18th Century Stone Buildings / Book

Turf Churches / Book

Turf Churches / Book

Large Turf Houses / Book

Iceland's Cultural Heritage

This book showcases Iceland's large turf houses. These turf buildings are unique, Iceland's remarkable contribution to the world's architectural heritage.

This book showcases Iceland's large turf houses: Árbær in Reykjavík, Glaumbær in Skagafjörður, Laufás in Eyjafjörður, Grenjaðarstaður in Aðaldalur, Þverá in Laxárdalur, Bustarfell in Vopnafjörður and Keldur in Rangárvellir. We also take a look at the composite farmhouse at the Skógar Heritage Museum.


These turf buildings are unique, Iceland's remarkable contribution to the world's architectural heritage. Some of these turf homes were lived in until well into the 20th century, and most of them now house heritage museums. They are thus still in use, and that adds to their value. Many more turf buildings are to be found in Iceland, although this books focuses only on a few. Iceland's turf churches are the subject of a separate volume, Turf Churches.

Iceland's unique turf-building tradition is under consideration for the UNESCO World Heritage List.


Also available.
Iceland's Cultural Heritage Large TurfIceland's Cultural Heritage 18th century stone buildingsIceland's Cultural Heritage turf churchesIceland's Cultural Heritage writers homes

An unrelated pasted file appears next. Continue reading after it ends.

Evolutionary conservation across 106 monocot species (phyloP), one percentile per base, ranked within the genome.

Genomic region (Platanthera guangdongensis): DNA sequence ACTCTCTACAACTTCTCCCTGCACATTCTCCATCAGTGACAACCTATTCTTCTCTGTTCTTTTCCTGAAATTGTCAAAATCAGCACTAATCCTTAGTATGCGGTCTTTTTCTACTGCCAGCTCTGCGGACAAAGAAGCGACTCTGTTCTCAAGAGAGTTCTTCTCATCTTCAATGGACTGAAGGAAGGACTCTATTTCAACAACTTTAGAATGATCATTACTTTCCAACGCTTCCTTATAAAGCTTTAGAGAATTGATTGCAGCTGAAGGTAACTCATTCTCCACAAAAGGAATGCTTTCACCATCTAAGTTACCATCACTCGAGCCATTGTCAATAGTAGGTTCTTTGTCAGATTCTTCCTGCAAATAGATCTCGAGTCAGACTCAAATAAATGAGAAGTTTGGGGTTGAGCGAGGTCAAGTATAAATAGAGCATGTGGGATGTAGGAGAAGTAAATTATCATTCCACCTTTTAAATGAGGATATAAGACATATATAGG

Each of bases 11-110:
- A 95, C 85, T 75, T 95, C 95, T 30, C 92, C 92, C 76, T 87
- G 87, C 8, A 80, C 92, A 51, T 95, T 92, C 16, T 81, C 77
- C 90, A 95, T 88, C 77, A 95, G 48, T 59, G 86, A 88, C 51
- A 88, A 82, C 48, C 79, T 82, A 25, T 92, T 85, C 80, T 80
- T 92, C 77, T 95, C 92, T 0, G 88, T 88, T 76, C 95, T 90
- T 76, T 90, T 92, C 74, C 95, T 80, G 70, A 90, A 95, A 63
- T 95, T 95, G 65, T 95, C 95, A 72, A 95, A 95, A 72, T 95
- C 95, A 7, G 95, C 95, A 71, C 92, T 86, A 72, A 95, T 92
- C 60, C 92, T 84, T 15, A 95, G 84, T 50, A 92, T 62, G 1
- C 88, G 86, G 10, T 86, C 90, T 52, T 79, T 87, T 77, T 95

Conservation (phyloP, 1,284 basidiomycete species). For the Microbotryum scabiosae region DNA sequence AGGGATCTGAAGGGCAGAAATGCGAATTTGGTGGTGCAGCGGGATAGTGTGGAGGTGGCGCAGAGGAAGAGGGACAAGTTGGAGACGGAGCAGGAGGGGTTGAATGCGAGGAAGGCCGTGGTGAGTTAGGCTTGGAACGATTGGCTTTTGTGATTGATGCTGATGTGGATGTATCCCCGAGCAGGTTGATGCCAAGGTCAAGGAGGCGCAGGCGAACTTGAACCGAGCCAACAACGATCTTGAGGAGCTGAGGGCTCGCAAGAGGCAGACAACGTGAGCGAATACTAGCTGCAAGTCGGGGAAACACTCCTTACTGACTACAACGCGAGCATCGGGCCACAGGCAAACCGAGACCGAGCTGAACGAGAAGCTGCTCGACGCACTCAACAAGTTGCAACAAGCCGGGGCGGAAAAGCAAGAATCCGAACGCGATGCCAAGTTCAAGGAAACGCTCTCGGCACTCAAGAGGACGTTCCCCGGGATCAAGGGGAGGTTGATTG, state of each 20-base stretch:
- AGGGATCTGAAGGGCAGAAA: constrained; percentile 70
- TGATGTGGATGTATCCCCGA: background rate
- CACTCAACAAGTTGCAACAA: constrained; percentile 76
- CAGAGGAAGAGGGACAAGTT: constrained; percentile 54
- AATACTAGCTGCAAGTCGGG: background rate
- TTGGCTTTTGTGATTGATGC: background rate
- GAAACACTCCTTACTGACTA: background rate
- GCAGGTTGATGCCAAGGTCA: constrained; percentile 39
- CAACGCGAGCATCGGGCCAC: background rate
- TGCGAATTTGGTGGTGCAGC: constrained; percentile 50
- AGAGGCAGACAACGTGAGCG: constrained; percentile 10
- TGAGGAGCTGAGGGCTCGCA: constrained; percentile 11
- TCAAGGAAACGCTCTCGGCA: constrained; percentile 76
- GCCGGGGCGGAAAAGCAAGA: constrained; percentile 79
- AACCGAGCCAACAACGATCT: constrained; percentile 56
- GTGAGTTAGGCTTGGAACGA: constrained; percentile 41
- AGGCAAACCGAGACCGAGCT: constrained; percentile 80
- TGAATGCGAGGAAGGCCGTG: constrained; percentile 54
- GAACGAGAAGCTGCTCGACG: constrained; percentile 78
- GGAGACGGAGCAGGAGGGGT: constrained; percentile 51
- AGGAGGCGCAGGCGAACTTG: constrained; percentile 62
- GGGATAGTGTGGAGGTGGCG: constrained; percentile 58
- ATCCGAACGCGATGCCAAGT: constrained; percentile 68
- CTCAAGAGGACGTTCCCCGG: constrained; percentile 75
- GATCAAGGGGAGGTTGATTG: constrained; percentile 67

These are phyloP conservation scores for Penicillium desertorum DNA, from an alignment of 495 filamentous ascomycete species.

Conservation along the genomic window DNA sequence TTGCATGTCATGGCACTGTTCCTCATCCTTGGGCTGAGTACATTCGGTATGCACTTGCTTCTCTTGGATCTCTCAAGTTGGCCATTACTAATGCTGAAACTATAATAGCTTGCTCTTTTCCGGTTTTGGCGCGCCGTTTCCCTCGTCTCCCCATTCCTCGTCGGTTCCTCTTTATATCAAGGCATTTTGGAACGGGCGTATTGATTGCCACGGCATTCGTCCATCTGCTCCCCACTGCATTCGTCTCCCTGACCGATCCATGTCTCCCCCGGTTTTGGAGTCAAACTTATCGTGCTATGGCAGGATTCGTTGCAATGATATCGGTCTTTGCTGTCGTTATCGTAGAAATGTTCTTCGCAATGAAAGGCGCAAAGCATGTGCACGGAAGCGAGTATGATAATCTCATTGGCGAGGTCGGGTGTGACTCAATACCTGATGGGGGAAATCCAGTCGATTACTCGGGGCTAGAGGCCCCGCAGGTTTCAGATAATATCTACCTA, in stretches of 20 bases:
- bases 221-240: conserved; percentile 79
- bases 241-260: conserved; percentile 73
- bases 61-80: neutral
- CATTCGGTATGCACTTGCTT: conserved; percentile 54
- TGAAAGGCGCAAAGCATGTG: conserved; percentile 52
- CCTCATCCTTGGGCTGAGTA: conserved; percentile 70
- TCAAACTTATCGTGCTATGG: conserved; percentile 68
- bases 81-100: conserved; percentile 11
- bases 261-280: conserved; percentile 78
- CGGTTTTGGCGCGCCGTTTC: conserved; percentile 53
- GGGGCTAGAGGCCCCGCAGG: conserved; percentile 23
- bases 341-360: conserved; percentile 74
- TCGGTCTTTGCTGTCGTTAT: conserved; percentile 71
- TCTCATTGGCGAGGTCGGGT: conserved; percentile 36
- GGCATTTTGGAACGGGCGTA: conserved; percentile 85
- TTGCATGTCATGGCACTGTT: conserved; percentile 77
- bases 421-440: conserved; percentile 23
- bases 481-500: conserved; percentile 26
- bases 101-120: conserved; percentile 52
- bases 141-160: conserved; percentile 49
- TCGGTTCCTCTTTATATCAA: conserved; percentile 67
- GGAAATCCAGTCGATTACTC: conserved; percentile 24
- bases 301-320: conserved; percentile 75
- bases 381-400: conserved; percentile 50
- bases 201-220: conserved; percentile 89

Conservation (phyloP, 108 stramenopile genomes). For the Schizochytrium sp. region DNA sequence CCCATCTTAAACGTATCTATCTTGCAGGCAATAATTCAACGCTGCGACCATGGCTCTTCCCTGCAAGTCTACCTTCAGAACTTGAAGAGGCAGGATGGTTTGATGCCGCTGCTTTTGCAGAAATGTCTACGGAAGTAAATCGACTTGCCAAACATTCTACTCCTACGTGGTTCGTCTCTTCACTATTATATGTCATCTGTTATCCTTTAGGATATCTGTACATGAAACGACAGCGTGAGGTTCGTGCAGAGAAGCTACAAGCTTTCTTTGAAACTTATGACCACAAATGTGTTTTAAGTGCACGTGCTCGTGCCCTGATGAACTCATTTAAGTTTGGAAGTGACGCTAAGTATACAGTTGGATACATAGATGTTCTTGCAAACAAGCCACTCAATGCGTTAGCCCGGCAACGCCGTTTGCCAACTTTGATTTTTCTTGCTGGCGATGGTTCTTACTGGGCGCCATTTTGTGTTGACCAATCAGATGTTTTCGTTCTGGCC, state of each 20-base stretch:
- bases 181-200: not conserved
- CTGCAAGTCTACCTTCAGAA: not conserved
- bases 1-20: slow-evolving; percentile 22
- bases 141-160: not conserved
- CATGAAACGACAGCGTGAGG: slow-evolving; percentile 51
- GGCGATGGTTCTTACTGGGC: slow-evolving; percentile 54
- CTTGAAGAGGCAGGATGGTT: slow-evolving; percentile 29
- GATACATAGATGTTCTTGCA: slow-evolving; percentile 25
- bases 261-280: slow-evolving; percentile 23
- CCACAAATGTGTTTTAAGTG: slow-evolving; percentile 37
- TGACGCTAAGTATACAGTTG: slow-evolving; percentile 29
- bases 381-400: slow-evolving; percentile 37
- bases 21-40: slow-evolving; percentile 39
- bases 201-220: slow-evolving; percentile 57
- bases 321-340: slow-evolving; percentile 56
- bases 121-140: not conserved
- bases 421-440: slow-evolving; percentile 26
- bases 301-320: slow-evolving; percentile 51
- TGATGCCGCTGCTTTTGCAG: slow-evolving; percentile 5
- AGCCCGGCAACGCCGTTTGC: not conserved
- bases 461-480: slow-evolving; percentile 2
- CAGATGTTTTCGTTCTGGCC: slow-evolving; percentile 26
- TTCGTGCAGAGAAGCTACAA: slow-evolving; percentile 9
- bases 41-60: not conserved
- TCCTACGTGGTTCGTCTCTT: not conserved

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Iceland's Cultural Heritage

This book showcases Iceland's large turf houses. These turf buildings are unique, Iceland's remarkable contribution to the world's architectural heritage.

This book showcases Iceland's large turf houses: Árbær in Reykjavík, Glaumbær in Skagafjörður, Laufás in Eyjafjörður, Grenjaðarstaður in Aðaldalur, Þverá in Laxárdalur, Bustarfell in Vopnafjörður and Keldur in Rangárvellir. We also take a look at the composite farmhouse at the Skógar Heritage Museum.


These turf buildings are unique, Iceland's remarkable contribution to the world's architectural heritage. Some of these turf homes were lived in until well into the 20th century, and most of them now house heritage museums. They are thus still in use, and that adds to their value. Many more turf buildings are to be found in Iceland, although this books focuses only on a few. Iceland's turf churches are the subject of a separate volume, Turf Churches.

Iceland's unique turf-building tradition is under consideration for the UNESCO World Heritage List.


Also available.
Iceland's Cultural Heritage Large TurfIceland's Cultural Heritage 18th century stone buildingsIceland's Cultural Heritage turf churchesIceland's Cultural Heritage writers homes

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Manufacturer Salka
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